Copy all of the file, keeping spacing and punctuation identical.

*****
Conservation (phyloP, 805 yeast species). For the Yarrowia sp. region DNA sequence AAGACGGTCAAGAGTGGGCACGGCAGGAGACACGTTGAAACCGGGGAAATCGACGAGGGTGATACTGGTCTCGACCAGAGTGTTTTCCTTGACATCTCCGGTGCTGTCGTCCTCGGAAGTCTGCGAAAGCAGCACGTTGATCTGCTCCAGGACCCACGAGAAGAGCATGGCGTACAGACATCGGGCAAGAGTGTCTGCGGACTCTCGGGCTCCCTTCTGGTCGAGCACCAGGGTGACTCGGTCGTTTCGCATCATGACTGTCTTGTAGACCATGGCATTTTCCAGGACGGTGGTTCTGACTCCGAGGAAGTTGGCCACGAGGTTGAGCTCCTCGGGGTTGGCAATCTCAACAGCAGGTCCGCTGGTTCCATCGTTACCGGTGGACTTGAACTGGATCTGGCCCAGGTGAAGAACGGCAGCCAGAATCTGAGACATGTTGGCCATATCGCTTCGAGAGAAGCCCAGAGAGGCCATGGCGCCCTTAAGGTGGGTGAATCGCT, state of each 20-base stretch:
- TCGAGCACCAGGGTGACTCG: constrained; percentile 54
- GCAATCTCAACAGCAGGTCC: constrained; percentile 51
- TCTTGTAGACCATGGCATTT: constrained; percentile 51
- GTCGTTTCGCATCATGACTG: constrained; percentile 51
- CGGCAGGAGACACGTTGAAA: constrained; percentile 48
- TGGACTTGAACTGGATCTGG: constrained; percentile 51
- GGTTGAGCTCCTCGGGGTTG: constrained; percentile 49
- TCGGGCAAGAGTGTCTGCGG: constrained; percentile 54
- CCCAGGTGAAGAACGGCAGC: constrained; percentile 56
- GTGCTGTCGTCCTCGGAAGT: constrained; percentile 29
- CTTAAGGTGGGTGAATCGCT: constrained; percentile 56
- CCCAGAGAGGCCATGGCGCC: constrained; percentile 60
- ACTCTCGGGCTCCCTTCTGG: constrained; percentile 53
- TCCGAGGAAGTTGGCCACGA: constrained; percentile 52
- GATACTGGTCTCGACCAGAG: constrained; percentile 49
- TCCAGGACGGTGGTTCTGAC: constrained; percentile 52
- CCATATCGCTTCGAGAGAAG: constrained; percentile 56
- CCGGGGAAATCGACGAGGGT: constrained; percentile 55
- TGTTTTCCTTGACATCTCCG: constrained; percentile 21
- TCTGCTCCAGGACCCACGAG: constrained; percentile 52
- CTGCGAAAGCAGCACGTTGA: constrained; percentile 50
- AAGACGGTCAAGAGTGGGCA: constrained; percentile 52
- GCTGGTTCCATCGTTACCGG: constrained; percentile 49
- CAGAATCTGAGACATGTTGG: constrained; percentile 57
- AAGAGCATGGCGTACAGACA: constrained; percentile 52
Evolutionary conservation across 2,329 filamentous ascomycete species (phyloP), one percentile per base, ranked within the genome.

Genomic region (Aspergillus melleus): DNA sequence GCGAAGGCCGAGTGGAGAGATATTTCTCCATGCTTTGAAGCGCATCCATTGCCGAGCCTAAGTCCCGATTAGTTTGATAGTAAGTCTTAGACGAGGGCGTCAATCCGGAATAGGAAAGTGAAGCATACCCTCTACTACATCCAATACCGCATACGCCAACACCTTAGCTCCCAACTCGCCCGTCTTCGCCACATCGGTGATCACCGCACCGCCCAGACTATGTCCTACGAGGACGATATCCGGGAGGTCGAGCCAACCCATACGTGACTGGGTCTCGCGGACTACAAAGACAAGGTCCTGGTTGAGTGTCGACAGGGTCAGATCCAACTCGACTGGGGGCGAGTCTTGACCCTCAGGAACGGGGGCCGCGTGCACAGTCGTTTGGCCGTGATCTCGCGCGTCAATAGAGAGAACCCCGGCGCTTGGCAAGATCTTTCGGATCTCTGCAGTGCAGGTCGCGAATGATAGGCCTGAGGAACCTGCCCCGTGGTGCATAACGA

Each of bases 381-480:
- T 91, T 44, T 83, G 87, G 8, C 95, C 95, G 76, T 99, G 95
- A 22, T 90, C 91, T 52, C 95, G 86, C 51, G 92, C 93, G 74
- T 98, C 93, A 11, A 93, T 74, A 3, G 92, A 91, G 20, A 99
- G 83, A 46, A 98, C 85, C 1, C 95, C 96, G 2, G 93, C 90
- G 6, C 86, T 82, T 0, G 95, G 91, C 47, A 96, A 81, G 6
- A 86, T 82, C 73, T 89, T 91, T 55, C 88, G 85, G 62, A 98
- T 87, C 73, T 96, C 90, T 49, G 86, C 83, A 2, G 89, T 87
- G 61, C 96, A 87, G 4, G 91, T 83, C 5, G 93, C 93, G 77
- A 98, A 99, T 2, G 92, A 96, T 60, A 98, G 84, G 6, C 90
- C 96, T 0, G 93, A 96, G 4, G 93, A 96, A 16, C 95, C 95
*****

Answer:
Conservation (phyloP, 805 yeast species). For the Yarrowia sp. region DNA sequence AAGACGGTCAAGAGTGGGCACGGCAGGAGACACGTTGAAACCGGGGAAATCGACGAGGGTGATACTGGTCTCGACCAGAGTGTTTTCCTTGACATCTCCGGTGCTGTCGTCCTCGGAAGTCTGCGAAAGCAGCACGTTGATCTGCTCCAGGACCCACGAGAAGAGCATGGCGTACAGACATCGGGCAAGAGTGTCTGCGGACTCTCGGGCTCCCTTCTGGTCGAGCACCAGGGTGACTCGGTCGTTTCGCATCATGACTGTCTTGTAGACCATGGCATTTTCCAGGACGGTGGTTCTGACTCCGAGGAAGTTGGCCACGAGGTTGAGCTCCTCGGGGTTGGCAATCTCAACAGCAGGTCCGCTGGTTCCATCGTTACCGGTGGACTTGAACTGGATCTGGCCCAGGTGAAGAACGGCAGCCAGAATCTGAGACATGTTGGCCATATCGCTTCGAGAGAAGCCCAGAGAGGCCATGGCGCCCTTAAGGTGGGTGAATCGCT, state of each 20-base stretch:
- TCGAGCACCAGGGTGACTCG: constrained; percentile 54
- GCAATCTCAACAGCAGGTCC: constrained; percentile 51
- TCTTGTAGACCATGGCATTT: constrained; percentile 51
- GTCGTTTCGCATCATGACTG: constrained; percentile 51
- CGGCAGGAGACACGTTGAAA: constrained; percentile 48
- TGGACTTGAACTGGATCTGG: constrained; percentile 51
- GGTTGAGCTCCTCGGGGTTG: constrained; percentile 49
- TCGGGCAAGAGTGTCTGCGG: constrained; percentile 54
- CCCAGGTGAAGAACGGCAGC: constrained; percentile 56
- GTGCTGTCGTCCTCGGAAGT: constrained; percentile 29
- CTTAAGGTGGGTGAATCGCT: constrained; percentile 56
- CCCAGAGAGGCCATGGCGCC: constrained; percentile 60
- ACTCTCGGGCTCCCTTCTGG: constrained; percentile 53
- TCCGAGGAAGTTGGCCACGA: constrained; percentile 52
- GATACTGGTCTCGACCAGAG: constrained; percentile 49
- TCCAGGACGGTGGTTCTGAC: constrained; percentile 52
- CCATATCGCTTCGAGAGAAG: constrained; percentile 56
- CCGGGGAAATCGACGAGGGT: constrained; percentile 55
- TGTTTTCCTTGACATCTCCG: constrained; percentile 21
- TCTGCTCCAGGACCCACGAG: constrained; percentile 52
- CTGCGAAAGCAGCACGTTGA: constrained; percentile 50
- AAGACGGTCAAGAGTGGGCA: constrained; percentile 52
- GCTGGTTCCATCGTTACCGG: constrained; percentile 49
- CAGAATCTGAGACATGTTGG: constrained; percentile 57
- AAGAGCATGGCGTACAGACA: constrained; percentile 52
Evolutionary conservation across 2,329 filamentous ascomycete species (phyloP), one percentile per base, ranked within the genome.

Genomic region (Aspergillus melleus): DNA sequence GCGAAGGCCGAGTGGAGAGATATTTCTCCATGCTTTGAAGCGCATCCATTGCCGAGCCTAAGTCCCGATTAGTTTGATAGTAAGTCTTAGACGAGGGCGTCAATCCGGAATAGGAAAGTGAAGCATACCCTCTACTACATCCAATACCGCATACGCCAACACCTTAGCTCCCAACTCGCCCGTCTTCGCCACATCGGTGATCACCGCACCGCCCAGACTATGTCCTACGAGGACGATATCCGGGAGGTCGAGCCAACCCATACGTGACTGGGTCTCGCGGACTACAAAGACAAGGTCCTGGTTGAGTGTCGACAGGGTCAGATCCAACTCGACTGGGGGCGAGTCTTGACCCTCAGGAACGGGGGCCGCGTGCACAGTCGTTTGGCCGTGATCTCGCGCGTCAATAGAGAGAACCCCGGCGCTTGGCAAGATCTTTCGGATCTCTGCAGTGCAGGTCGCGAATGATAGGCCTGAGGAACCTGCCCCGTGGTGCATAACGA

Each of bases 381-480:
- T 91, T 44, T 83, G 87, G 8, C 95, C 95, G 76, T 99, G 95
- A 22, T 90, C 91, T 52, C 95, G 86, C 51, G 92, C 93, G 74
- T 98, C 93, A 11, A 93, T 74, A 3, G 92, A 91, G 20, A 99
- G 83, A 46, A 98, C 85, C 1, C 95, C 96, G 2, G 93, C 90
- G 6, C 86, T 82, T 0, G 95, G 91, C 47, A 96, A 81, G 6
- A 86, T 82, C 73, T 89, T 91, T 55, C 88, G 85, G 62, A 98
- T 87, C 73, T 96, C 90, T 49, G 86, C 83, A 2, G 89, T 87
- G 61, C 96, A 87, G 4, G 91, T 83, C 5, G 93, C 93, G 77
- A 98, A 99, T 2, G 92, A 96, T 60, A 98, G 84, G 6, C 90
- C 96, T 0, G 93, A 96, G 4, G 93, A 96, A 16, C 95, C 95